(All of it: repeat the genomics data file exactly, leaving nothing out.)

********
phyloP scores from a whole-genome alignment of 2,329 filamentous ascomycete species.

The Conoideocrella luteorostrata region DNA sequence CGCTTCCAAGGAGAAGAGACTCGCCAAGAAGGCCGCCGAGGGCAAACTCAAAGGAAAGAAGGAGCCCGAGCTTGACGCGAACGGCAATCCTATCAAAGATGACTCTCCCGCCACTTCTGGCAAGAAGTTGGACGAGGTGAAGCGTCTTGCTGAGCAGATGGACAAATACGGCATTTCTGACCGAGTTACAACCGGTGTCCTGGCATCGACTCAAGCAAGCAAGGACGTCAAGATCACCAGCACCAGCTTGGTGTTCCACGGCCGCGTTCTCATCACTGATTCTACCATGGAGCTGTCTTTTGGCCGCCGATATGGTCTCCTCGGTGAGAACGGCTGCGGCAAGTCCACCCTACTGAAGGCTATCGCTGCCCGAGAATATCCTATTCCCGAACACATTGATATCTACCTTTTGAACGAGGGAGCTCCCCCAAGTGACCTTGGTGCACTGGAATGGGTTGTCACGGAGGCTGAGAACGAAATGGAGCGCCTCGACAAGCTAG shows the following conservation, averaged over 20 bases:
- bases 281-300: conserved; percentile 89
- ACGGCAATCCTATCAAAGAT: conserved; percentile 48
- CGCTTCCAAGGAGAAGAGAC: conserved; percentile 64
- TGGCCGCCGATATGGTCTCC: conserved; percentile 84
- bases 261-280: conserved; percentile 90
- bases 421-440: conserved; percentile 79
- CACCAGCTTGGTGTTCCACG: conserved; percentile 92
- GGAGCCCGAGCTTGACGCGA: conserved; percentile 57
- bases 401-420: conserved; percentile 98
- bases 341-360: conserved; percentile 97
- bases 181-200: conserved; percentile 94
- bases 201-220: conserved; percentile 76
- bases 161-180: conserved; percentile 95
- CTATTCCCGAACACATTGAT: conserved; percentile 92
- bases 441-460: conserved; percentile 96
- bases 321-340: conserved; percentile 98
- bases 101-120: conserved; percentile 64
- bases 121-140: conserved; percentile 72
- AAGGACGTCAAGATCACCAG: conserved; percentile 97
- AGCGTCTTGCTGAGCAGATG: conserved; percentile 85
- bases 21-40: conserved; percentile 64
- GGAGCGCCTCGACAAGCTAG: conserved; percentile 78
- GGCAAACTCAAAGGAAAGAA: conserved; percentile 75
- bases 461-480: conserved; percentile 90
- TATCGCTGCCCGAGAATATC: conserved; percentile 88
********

phyloP scores from a whole-genome alignment of 2,329 filamentous ascomycete species.

The Conoideocrella luteorostrata region DNA sequence CGCTTCCAAGGAGAAGAGACTCGCCAAGAAGGCCGCCGAGGGCAAACTCAAAGGAAAGAAGGAGCCCGAGCTTGACGCGAACGGCAATCCTATCAAAGATGACTCTCCCGCCACTTCTGGCAAGAAGTTGGACGAGGTGAAGCGTCTTGCTGAGCAGATGGACAAATACGGCATTTCTGACCGAGTTACAACCGGTGTCCTGGCATCGACTCAAGCAAGCAAGGACGTCAAGATCACCAGCACCAGCTTGGTGTTCCACGGCCGCGTTCTCATCACTGATTCTACCATGGAGCTGTCTTTTGGCCGCCGATATGGTCTCCTCGGTGAGAACGGCTGCGGCAAGTCCACCCTACTGAAGGCTATCGCTGCCCGAGAATATCCTATTCCCGAACACATTGATATCTACCTTTTGAACGAGGGAGCTCCCCCAAGTGACCTTGGTGCACTGGAATGGGTTGTCACGGAGGCTGAGAACGAAATGGAGCGCCTCGACAAGCTAG shows the following conservation, averaged over 20 bases:
- bases 281-300: conserved; percentile 89
- ACGGCAATCCTATCAAAGAT: conserved; percentile 48
- CGCTTCCAAGGAGAAGAGAC: conserved; percentile 64
- TGGCCGCCGATATGGTCTCC: conserved; percentile 84
- bases 261-280: conserved; percentile 90
- bases 421-440: conserved; percentile 79
- CACCAGCTTGGTGTTCCACG: conserved; percentile 92
- GGAGCCCGAGCTTGACGCGA: conserved; percentile 57
- bases 401-420: conserved; percentile 98
- bases 341-360: conserved; percentile 97
- bases 181-200: conserved; percentile 94
- bases 201-220: conserved; percentile 76
- bases 161-180: conserved; percentile 95
- CTATTCCCGAACACATTGAT: conserved; percentile 92
- bases 441-460: conserved; percentile 96
- bases 321-340: conserved; percentile 98
- bases 101-120: conserved; percentile 64
- bases 121-140: conserved; percentile 72
- AAGGACGTCAAGATCACCAG: conserved; percentile 97
- AGCGTCTTGCTGAGCAGATG: conserved; percentile 85
- bases 21-40: conserved; percentile 64
- GGAGCGCCTCGACAAGCTAG: conserved; percentile 78
- GGCAAACTCAAAGGAAAGAA: conserved; percentile 75
- bases 461-480: conserved; percentile 90
- TATCGCTGCCCGAGAATATC: conserved; percentile 88